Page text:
I really liked the fact the ball flight was so consistent, which would clearly help with approach shots into greens.
I started this review writing about driver data, but the reality is the sound, feel and control in the short game is what makes me really like this golf ball. This golf ball is designed with control and a softer feel in mind, which is clear when you are using it around the greens.
On my 50-yard pitch shots, I was getting the highest spin readings of my testing which is clearly essential for control and stopping power.
It also had excellent grip and control on short chips around the green. When chipping and putting I really liked the soft feel.
Overall, this is clearly a great performing all-round golf ball. It performs exceptionally well across all categories. You get a great balance of feel, distance and control. If you are after a tour-level golf ball, it is impossible to go wrong with this.
Titleist Pro V1 golf ball review: The Details
Available: March 3rd
Titleist Golf Ball Line-Up
The Pro V1 offers a low trajectory, low long game spin, and soft feel.
The Pro V1x golf ball offers a high trajectory, high short game, spin and long distance.
Of the three performance golf balls the AVX offers the lowest flight, lowest spin, and a soft feel.
The Tour Speed offers soft feel, penetrating flight, and exceptional distance.
The Tour Soft gives you distance, feel, and short game control.
The Velocity gives you a high flight with extremely low long game spin.
The TruFeel offers ultra soft feel with superior distance.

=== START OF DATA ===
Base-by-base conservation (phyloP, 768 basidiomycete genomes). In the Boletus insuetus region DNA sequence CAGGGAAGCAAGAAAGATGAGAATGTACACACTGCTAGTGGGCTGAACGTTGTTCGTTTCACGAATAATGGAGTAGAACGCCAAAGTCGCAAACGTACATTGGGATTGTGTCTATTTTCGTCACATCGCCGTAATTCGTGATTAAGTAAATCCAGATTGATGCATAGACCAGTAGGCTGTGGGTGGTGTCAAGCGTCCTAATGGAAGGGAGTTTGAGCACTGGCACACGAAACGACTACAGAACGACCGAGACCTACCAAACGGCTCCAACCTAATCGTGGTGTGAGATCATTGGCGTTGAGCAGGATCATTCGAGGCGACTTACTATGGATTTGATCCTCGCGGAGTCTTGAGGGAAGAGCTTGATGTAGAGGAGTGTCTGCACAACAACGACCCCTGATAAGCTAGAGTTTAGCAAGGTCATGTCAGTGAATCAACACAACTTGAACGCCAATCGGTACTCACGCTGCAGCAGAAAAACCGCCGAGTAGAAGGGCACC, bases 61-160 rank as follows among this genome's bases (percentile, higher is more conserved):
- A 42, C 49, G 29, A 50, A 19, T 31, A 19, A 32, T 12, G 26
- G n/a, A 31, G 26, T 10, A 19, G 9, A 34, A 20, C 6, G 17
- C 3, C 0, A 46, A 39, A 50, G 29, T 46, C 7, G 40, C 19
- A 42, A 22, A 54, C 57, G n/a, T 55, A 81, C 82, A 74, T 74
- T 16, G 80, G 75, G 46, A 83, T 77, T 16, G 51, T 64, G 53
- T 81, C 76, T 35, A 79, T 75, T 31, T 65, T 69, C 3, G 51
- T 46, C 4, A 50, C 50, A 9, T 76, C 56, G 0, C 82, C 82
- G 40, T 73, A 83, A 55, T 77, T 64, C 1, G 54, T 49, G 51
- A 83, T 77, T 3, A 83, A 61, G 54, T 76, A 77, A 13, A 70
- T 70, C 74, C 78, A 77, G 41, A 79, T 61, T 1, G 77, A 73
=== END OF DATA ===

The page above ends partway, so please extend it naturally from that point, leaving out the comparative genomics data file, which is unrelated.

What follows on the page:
How do we test golf balls?
At National Club Golfer, we are passionate about producing accurate and thorough reviews and make sure our testing process is rigorous so we get a good understanding of how each club performs.
We headed to Woodhall Spa Golf Club to allow us to collect launch monitor data with our in-house TrackMan and Flightscope. We tested each golf ball on the putting surface and around the greens before collecting data on 50-yard pitch shots, with a 7-iron and with a driver.
What to consider when buying a new golf ball?
Golf ball feel is a personal preference. Different balls on the market will feel softer or firmer depending on their compression and structure. It is crucial to test balls when putting, chipping and hitting long game shots to check you like the performance across all areas.
How far you want to hit the golf ball is a crucial consideration when picking a brand and model. Getting the right compression relative to your swing speed and strike will help you get the maximum distance out of a golf ball. You also need to consider if getting maximum distance is important to you or if you would rather give up some yardage to gain in other areas.
Generally, lower handicappers are looking for a ball that spins more so they can get more control around the greens. In this case, getting a ball with a urethane cover is really important as it will give you the most spin and control.
Not everyone wants to spend £50 a dozen on golf balls. When picking the right golf ball for you, you should consider how much you want to spend relative to what performance you want.